At this very moment I’m writing, listening to music, sipping a glass of wine, looking sporadically over Scripture, and eavesdropping on a conversation happening behind me. It’s rare that I do one of these activities at a time. And I know I’m not the only one.
We all walk around overwhelmingly distracted. We are numb to these distractions because this pace of living is now normal and expected. Expected by our kids, our culture, our schools, our families, our employers, our friends and our teachers. The concept of holding onto empty space feels like a wasted opportunity.
Empty spaces such as vacant rooms, blank canvases, a blank TV screen, silence, and blank squares on a calendar are quickly filled lest we feel discomfort, fear of failing, or fear of missing out.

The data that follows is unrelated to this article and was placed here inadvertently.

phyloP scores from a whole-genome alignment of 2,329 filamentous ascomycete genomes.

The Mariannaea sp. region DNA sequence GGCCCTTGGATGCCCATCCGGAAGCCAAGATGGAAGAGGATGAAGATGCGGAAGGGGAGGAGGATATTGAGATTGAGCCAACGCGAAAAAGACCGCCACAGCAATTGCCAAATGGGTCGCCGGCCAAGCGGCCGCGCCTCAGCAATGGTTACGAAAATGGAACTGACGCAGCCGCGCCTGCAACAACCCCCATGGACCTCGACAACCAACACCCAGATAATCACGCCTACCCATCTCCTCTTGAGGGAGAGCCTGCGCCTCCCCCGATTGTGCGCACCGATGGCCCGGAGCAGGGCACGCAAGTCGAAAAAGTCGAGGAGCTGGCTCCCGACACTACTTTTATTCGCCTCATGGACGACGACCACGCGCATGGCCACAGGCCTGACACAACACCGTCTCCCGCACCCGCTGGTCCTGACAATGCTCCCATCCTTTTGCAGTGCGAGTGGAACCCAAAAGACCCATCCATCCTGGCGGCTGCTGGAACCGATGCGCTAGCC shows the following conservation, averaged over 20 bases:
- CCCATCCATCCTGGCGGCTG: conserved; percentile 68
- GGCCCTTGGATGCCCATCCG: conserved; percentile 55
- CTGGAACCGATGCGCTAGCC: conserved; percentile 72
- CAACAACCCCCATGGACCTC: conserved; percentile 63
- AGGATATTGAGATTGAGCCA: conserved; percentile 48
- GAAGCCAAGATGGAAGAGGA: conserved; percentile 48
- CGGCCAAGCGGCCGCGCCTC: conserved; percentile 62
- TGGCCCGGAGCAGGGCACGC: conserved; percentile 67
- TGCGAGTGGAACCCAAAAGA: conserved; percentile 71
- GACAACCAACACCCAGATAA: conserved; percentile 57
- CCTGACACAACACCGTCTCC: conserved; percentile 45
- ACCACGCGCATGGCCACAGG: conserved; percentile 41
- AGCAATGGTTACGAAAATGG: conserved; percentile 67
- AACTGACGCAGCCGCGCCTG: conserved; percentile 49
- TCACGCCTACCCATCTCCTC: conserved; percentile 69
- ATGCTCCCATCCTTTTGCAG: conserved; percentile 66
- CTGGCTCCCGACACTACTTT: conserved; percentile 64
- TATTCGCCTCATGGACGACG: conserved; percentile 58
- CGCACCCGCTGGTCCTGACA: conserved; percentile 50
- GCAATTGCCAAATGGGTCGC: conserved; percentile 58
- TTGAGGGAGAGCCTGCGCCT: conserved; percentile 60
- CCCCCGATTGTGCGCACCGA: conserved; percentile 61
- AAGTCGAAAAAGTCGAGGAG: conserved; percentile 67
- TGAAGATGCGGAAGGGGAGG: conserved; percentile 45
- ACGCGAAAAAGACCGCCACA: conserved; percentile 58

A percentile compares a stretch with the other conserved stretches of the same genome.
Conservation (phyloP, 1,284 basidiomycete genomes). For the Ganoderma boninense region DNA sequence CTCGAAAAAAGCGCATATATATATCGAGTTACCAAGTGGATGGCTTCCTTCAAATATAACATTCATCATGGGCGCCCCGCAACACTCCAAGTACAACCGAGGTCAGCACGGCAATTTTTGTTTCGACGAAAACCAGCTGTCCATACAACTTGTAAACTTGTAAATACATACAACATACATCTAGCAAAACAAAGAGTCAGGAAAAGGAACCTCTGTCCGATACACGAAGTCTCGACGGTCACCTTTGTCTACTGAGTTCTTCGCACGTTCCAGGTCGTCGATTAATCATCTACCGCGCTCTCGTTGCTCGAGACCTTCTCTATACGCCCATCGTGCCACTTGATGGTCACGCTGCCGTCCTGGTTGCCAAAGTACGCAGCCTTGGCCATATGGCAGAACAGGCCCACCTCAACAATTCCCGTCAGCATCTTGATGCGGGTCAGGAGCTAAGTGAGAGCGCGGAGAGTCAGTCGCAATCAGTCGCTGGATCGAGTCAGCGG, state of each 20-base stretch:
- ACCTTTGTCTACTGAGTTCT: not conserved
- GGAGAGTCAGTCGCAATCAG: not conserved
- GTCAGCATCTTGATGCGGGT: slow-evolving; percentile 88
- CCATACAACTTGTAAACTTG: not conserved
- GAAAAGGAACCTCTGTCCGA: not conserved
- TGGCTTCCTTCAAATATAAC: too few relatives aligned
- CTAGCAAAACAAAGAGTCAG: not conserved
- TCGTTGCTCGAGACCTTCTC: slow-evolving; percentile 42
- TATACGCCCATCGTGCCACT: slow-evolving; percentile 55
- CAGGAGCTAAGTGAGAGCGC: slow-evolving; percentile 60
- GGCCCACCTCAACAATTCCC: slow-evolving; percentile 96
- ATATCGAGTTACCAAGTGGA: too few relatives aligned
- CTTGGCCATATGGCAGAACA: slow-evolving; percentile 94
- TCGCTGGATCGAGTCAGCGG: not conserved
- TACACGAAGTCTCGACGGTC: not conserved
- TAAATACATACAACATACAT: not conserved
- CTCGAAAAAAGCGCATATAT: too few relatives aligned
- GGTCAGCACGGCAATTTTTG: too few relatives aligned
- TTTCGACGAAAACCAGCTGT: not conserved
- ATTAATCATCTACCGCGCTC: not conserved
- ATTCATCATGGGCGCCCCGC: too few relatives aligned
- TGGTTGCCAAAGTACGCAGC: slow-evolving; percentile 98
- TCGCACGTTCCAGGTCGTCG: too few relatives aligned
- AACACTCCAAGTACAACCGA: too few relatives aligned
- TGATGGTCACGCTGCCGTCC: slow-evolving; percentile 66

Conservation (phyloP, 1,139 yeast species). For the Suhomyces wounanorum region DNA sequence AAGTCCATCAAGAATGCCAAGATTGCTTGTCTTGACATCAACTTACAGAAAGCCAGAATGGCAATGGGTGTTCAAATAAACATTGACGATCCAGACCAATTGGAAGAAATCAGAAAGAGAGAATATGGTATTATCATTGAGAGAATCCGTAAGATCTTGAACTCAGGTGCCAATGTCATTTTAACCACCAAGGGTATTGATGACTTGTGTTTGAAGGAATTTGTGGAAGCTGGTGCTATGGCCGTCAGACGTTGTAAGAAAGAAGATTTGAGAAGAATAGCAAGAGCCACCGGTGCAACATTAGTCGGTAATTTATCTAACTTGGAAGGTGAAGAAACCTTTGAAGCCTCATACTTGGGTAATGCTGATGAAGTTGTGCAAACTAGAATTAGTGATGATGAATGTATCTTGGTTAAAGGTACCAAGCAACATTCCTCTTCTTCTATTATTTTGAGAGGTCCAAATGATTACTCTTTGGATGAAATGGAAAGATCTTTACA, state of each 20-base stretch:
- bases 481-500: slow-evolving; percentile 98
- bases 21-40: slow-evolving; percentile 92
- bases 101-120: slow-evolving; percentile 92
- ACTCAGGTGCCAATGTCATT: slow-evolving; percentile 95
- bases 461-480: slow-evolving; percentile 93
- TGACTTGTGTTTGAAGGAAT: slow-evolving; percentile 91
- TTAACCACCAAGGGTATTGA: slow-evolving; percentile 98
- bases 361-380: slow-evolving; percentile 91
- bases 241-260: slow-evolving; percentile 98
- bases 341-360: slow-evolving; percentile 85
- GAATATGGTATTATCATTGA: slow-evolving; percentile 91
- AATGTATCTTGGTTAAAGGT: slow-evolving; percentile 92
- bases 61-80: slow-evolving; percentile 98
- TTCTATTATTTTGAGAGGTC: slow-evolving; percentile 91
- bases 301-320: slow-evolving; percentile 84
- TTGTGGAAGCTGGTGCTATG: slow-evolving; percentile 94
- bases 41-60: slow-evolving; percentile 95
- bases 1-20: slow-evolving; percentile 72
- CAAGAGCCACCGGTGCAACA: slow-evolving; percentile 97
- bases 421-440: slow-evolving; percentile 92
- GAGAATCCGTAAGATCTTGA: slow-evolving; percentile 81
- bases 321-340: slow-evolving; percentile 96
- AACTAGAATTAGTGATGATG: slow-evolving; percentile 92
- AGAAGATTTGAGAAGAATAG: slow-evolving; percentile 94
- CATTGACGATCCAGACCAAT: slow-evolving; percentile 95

And, ironically, we are missing out.
In that moment, I paused Siri, halted the sock pairing, and turned off the vacuum. In the silence I felt God whisper, “Create more empty spaces.”
When I considered this experience later, I remembered a particular class I had when studying to become a mental health clinician. It was a class with one of my favorite professors, an older man with gray hair and the sweetest smile. He leaned against the table, looked at our small class, and folded his hands. He said,
“Silence will be one of your greatest assets in a therapy session. Don’t fill it. Silence can be your co-pilot and your mentor. You will quickly learn: silence is powerful. And no information is, indeed, information.”
I left this class with a new approach to helping others.
I began harnessing silence, which existed in many of my awkward moments of internships.